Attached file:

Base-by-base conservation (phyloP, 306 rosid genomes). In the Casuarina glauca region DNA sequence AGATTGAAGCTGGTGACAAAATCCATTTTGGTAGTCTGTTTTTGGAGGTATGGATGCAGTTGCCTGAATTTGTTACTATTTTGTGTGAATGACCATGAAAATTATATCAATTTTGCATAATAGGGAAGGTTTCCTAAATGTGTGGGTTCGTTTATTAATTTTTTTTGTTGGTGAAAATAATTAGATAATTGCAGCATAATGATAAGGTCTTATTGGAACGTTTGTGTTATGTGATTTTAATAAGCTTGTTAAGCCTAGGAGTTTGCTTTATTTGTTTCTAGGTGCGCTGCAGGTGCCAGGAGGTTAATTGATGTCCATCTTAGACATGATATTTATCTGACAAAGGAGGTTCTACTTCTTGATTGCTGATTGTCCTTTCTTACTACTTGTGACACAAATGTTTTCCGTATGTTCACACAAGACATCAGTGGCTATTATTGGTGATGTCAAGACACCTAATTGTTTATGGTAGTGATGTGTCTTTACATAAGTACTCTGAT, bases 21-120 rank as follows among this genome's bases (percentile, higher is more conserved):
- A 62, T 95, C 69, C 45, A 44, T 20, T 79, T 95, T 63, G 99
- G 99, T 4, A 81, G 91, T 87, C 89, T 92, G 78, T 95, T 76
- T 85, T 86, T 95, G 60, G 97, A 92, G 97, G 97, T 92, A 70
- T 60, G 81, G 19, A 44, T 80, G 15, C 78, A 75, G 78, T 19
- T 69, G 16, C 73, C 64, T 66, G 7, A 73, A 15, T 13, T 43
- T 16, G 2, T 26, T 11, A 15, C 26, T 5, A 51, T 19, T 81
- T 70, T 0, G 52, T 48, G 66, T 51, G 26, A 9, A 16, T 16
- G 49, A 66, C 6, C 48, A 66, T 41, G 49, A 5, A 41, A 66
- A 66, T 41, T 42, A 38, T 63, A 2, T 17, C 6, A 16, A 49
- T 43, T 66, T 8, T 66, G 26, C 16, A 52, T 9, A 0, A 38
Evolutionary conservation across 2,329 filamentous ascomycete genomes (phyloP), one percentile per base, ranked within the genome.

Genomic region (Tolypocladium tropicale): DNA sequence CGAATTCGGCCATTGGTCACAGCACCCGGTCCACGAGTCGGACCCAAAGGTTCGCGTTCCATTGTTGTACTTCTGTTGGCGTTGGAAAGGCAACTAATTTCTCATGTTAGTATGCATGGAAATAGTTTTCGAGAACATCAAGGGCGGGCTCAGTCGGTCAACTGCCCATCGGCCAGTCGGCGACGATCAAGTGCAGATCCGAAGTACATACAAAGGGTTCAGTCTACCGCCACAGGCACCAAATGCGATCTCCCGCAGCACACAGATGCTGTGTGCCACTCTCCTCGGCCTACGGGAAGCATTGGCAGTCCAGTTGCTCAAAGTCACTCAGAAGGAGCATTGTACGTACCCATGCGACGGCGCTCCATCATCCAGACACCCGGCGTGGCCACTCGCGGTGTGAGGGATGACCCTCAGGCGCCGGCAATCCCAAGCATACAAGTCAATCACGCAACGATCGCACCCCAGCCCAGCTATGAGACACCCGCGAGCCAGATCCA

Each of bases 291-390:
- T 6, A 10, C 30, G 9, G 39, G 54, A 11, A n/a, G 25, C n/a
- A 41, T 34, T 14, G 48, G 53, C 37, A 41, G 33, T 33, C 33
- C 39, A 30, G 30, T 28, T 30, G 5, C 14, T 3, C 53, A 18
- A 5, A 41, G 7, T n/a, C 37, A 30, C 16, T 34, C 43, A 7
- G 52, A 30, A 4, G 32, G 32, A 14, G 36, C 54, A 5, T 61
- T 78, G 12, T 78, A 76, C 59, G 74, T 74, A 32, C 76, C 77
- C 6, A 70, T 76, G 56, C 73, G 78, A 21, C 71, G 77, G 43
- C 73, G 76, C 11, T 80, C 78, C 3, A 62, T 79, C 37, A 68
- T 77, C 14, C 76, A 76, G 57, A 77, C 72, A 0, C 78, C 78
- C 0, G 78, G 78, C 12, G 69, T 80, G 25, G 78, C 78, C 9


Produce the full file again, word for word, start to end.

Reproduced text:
Base-by-base conservation (phyloP, 306 rosid genomes). In the Casuarina glauca region DNA sequence AGATTGAAGCTGGTGACAAAATCCATTTTGGTAGTCTGTTTTTGGAGGTATGGATGCAGTTGCCTGAATTTGTTACTATTTTGTGTGAATGACCATGAAAATTATATCAATTTTGCATAATAGGGAAGGTTTCCTAAATGTGTGGGTTCGTTTATTAATTTTTTTTGTTGGTGAAAATAATTAGATAATTGCAGCATAATGATAAGGTCTTATTGGAACGTTTGTGTTATGTGATTTTAATAAGCTTGTTAAGCCTAGGAGTTTGCTTTATTTGTTTCTAGGTGCGCTGCAGGTGCCAGGAGGTTAATTGATGTCCATCTTAGACATGATATTTATCTGACAAAGGAGGTTCTACTTCTTGATTGCTGATTGTCCTTTCTTACTACTTGTGACACAAATGTTTTCCGTATGTTCACACAAGACATCAGTGGCTATTATTGGTGATGTCAAGACACCTAATTGTTTATGGTAGTGATGTGTCTTTACATAAGTACTCTGAT, bases 21-120 rank as follows among this genome's bases (percentile, higher is more conserved):
- A 62, T 95, C 69, C 45, A 44, T 20, T 79, T 95, T 63, G 99
- G 99, T 4, A 81, G 91, T 87, C 89, T 92, G 78, T 95, T 76
- T 85, T 86, T 95, G 60, G 97, A 92, G 97, G 97, T 92, A 70
- T 60, G 81, G 19, A 44, T 80, G 15, C 78, A 75, G 78, T 19
- T 69, G 16, C 73, C 64, T 66, G 7, A 73, A 15, T 13, T 43
- T 16, G 2, T 26, T 11, A 15, C 26, T 5, A 51, T 19, T 81
- T 70, T 0, G 52, T 48, G 66, T 51, G 26, A 9, A 16, T 16
- G 49, A 66, C 6, C 48, A 66, T 41, G 49, A 5, A 41, A 66
- A 66, T 41, T 42, A 38, T 63, A 2, T 17, C 6, A 16, A 49
- T 43, T 66, T 8, T 66, G 26, C 16, A 52, T 9, A 0, A 38
Evolutionary conservation across 2,329 filamentous ascomycete genomes (phyloP), one percentile per base, ranked within the genome.

Genomic region (Tolypocladium tropicale): DNA sequence CGAATTCGGCCATTGGTCACAGCACCCGGTCCACGAGTCGGACCCAAAGGTTCGCGTTCCATTGTTGTACTTCTGTTGGCGTTGGAAAGGCAACTAATTTCTCATGTTAGTATGCATGGAAATAGTTTTCGAGAACATCAAGGGCGGGCTCAGTCGGTCAACTGCCCATCGGCCAGTCGGCGACGATCAAGTGCAGATCCGAAGTACATACAAAGGGTTCAGTCTACCGCCACAGGCACCAAATGCGATCTCCCGCAGCACACAGATGCTGTGTGCCACTCTCCTCGGCCTACGGGAAGCATTGGCAGTCCAGTTGCTCAAAGTCACTCAGAAGGAGCATTGTACGTACCCATGCGACGGCGCTCCATCATCCAGACACCCGGCGTGGCCACTCGCGGTGTGAGGGATGACCCTCAGGCGCCGGCAATCCCAAGCATACAAGTCAATCACGCAACGATCGCACCCCAGCCCAGCTATGAGACACCCGCGAGCCAGATCCA

Each of bases 291-390:
- T 6, A 10, C 30, G 9, G 39, G 54, A 11, A n/a, G 25, C n/a
- A 41, T 34, T 14, G 48, G 53, C 37, A 41, G 33, T 33, C 33
- C 39, A 30, G 30, T 28, T 30, G 5, C 14, T 3, C 53, A 18
- A 5, A 41, G 7, T n/a, C 37, A 30, C 16, T 34, C 43, A 7
- G 52, A 30, A 4, G 32, G 32, A 14, G 36, C 54, A 5, T 61
- T 78, G 12, T 78, A 76, C 59, G 74, T 74, A 32, C 76, C 77
- C 6, A 70, T 76, G 56, C 73, G 78, A 21, C 71, G 77, G 43
- C 73, G 76, C 11, T 80, C 78, C 3, A 62, T 79, C 37, A 68
- T 77, C 14, C 76, A 76, G 57, A 77, C 72, A 0, C 78, C 78
- C 0, G 78, G 78, C 12, G 69, T 80, G 25, G 78, C 78, C 9